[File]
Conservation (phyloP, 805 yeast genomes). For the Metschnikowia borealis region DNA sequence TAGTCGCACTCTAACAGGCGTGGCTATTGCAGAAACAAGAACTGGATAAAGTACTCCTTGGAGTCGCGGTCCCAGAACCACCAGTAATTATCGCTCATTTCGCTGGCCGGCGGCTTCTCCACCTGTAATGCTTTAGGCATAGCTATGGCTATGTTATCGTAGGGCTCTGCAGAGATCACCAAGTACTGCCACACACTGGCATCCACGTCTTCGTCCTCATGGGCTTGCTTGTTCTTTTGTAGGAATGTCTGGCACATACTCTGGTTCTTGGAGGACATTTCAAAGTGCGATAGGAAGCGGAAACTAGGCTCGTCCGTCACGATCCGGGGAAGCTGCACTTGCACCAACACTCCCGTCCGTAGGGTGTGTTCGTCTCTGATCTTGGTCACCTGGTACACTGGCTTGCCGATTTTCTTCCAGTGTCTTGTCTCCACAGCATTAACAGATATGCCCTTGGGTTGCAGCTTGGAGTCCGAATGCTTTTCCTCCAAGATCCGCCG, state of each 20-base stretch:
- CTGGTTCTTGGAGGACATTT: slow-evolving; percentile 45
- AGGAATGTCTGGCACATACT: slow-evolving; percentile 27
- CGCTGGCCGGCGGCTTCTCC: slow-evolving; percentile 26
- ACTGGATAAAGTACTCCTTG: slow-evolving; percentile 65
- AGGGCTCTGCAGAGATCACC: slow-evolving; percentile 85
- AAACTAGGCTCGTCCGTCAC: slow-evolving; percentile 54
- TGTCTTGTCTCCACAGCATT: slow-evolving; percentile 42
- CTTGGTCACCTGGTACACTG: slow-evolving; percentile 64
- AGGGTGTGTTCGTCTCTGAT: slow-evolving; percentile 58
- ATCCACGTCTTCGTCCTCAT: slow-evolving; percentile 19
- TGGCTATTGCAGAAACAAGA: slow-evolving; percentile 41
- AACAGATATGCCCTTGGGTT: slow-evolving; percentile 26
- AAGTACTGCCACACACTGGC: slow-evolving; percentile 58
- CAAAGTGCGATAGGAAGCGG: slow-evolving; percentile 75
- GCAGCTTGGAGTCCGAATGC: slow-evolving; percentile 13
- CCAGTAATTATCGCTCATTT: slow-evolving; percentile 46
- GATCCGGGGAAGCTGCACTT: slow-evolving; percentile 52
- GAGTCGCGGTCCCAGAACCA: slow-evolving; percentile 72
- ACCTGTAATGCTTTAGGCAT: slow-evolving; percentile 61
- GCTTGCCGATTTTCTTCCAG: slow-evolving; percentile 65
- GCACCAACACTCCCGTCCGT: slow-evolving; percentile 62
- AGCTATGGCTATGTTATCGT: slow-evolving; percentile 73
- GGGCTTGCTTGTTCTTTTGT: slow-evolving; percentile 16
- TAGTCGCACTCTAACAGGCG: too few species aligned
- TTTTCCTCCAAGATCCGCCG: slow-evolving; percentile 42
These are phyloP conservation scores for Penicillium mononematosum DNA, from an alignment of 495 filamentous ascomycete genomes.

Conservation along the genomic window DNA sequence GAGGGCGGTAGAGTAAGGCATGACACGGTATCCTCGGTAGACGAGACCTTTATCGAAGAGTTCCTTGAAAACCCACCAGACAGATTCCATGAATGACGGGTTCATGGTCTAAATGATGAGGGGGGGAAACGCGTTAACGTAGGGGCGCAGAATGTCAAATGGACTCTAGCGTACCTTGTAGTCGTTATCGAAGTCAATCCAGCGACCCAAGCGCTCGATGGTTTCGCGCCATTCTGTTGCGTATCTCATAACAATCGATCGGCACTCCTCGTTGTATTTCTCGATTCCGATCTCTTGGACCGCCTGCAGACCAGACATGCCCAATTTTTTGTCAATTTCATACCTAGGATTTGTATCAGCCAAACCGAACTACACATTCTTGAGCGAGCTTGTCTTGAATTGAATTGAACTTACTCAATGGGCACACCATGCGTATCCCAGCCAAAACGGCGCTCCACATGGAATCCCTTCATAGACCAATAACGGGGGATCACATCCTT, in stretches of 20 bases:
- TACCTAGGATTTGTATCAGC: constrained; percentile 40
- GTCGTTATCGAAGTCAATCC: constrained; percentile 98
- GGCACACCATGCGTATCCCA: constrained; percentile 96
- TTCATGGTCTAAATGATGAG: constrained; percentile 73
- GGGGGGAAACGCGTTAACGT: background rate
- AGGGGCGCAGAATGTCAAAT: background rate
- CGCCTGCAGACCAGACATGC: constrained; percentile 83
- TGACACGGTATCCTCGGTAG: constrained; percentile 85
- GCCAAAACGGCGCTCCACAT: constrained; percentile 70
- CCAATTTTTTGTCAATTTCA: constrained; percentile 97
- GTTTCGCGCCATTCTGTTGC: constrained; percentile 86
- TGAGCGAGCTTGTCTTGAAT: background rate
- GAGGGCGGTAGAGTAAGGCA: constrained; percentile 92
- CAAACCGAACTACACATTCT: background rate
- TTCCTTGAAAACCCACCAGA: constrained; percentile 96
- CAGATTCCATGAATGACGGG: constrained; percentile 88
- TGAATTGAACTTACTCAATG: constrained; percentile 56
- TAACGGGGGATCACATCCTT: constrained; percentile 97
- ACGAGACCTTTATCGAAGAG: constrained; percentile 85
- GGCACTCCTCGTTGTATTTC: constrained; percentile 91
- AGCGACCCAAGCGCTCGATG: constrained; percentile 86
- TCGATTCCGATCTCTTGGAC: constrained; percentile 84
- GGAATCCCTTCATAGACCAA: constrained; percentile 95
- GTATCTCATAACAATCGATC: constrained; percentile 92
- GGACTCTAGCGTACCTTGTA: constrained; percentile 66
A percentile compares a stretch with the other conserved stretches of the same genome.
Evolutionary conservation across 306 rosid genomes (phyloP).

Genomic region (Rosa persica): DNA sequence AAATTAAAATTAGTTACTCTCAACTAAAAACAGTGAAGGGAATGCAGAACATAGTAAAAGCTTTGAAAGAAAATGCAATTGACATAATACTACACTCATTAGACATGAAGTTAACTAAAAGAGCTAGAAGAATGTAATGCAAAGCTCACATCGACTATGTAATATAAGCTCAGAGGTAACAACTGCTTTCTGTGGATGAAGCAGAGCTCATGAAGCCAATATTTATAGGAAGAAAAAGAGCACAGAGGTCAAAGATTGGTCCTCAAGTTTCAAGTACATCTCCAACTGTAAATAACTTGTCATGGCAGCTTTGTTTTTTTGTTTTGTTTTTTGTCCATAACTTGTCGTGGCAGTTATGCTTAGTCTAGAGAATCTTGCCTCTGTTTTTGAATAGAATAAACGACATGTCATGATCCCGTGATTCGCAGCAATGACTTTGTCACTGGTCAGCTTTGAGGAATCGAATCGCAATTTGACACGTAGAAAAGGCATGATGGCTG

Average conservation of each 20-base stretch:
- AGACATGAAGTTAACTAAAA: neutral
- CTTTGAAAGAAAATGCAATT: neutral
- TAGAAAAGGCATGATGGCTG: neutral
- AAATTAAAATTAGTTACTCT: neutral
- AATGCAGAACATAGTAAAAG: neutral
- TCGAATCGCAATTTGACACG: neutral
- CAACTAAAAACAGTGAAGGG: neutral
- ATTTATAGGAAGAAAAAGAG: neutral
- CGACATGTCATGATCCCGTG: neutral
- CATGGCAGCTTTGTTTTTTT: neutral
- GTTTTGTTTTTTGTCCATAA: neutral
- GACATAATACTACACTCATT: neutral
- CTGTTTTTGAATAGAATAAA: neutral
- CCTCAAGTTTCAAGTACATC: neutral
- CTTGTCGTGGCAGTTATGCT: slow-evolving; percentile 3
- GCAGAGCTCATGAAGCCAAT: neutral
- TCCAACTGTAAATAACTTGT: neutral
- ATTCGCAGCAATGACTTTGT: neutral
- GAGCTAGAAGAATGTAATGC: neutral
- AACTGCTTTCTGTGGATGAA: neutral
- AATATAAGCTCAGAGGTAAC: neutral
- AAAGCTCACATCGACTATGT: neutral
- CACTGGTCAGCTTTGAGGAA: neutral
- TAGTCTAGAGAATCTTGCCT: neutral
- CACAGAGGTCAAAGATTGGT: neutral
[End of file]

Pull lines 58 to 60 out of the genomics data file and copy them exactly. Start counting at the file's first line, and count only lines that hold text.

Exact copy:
- AGACATGAAGTTAACTAAAA: neutral
- CTTTGAAAGAAAATGCAATT: neutral
- TAGAAAAGGCATGATGGCTG: neutral